Humans are good at a lot of things when you think about it. We can build bridges, write books, and read interesting articles on the Internet. Sadly, it seems one of our greatest achievements is the ability to kill off vast quantities of plants and animals. We have pushed whole species to extinction, but on occasion, we have been able to bring some back from the brink.
Granted, it’s rare, but thanks to conservation efforts, captive breeding programs, and legislation protecting our environment, we have been able to stave off extinction for some of our animal friends. Here are ten we pushed to the brink of extinction but kept from going over the edge . . . for now.
10 Panamanian Golden Frog
These small, golden-colored toads are endemic to the mountain streams of West-Central Panama and are listed as critically endangered by the International Union for Conservation of Nature (IUCN). The Panamanian golden frog has been threatened for decades thanks to deforestation, overcollection, water pollution, and a loss of habitat, but its true enemy is far nastier than anything humans have done to them. Chytridiomycosis, otherwise known as amphibian chytrid fungus disease, spread across South and Central America with the sad result of gravely threatening nearly a third of all amphibian species.
The epidemic is so bad that it has been described by scientists as “the worst infectious disease ever recorded among vertebrates in terms of the number of species impacted.” As the Panamanian golden frogs started dying off in the wild in 2006, conservationists began scooping them up and placing them into specially designed breeding programs, which had been established prior to the spread of the disease. The toads may be extinct in their natural habitat (for now), but the success of these ongoing programs may allow scientists to one day return them to their native habitat and keep them hopping through the streams of Panama.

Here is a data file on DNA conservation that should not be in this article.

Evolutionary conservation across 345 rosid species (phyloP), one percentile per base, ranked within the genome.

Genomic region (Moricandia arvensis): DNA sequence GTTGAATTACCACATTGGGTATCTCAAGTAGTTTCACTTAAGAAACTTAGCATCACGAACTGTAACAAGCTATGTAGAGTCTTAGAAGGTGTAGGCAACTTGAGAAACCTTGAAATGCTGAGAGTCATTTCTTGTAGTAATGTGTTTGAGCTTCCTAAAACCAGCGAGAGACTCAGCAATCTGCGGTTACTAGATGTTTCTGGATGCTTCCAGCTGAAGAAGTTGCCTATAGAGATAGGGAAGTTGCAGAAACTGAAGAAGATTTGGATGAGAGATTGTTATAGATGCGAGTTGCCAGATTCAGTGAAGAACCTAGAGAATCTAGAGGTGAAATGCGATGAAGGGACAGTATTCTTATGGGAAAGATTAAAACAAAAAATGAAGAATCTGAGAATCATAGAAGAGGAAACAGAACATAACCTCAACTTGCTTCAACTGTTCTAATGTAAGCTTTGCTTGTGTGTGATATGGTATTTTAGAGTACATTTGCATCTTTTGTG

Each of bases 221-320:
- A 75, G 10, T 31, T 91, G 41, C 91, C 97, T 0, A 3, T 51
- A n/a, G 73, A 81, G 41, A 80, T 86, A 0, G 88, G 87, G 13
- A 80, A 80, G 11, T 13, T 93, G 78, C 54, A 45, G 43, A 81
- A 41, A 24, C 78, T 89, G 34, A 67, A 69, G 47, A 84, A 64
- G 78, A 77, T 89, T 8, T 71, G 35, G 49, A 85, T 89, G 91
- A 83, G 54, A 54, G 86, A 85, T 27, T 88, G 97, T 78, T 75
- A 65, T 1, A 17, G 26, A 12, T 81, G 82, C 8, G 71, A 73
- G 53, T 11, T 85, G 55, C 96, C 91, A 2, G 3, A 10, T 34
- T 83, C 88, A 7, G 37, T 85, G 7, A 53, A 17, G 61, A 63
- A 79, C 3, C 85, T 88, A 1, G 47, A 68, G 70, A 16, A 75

9 Bellinger River Snapping Turtle
The Bellinger River snapping turtle is endemic to the very small range of a 60-kilometer (37 mi) stretch of the Bellinger River in New South Wales, where it was once plentiful. Their conservation status became threatened when humans introduced the European fox, which enjoys eating them and the Murray River turtle, which began to compete with them for food and breeding sites. While these threats are serious, the main culprit in pushing the Bellinger River snapping turtle to the edge of extinction is a mysterious disease which struck the population in 2015.
Within a span of only two months, huge numbers of the turtle population were wiped out by an unidentified pathogen or toxin, which inflicts a 100-percent mortality rate in infected individuals. With little time on their side, scientists were able to save only 17 uninfected individuals from the Bellinger River. They even called on the public for help in finding uninfected individuals to be taken from their natural habitat so that they might be saved. Thanks to funding provided by the state and the tireless work of conservationists, the turtle has been saved, but more work is needed to build large breeding groups into the wild to help them secure their habitat once more.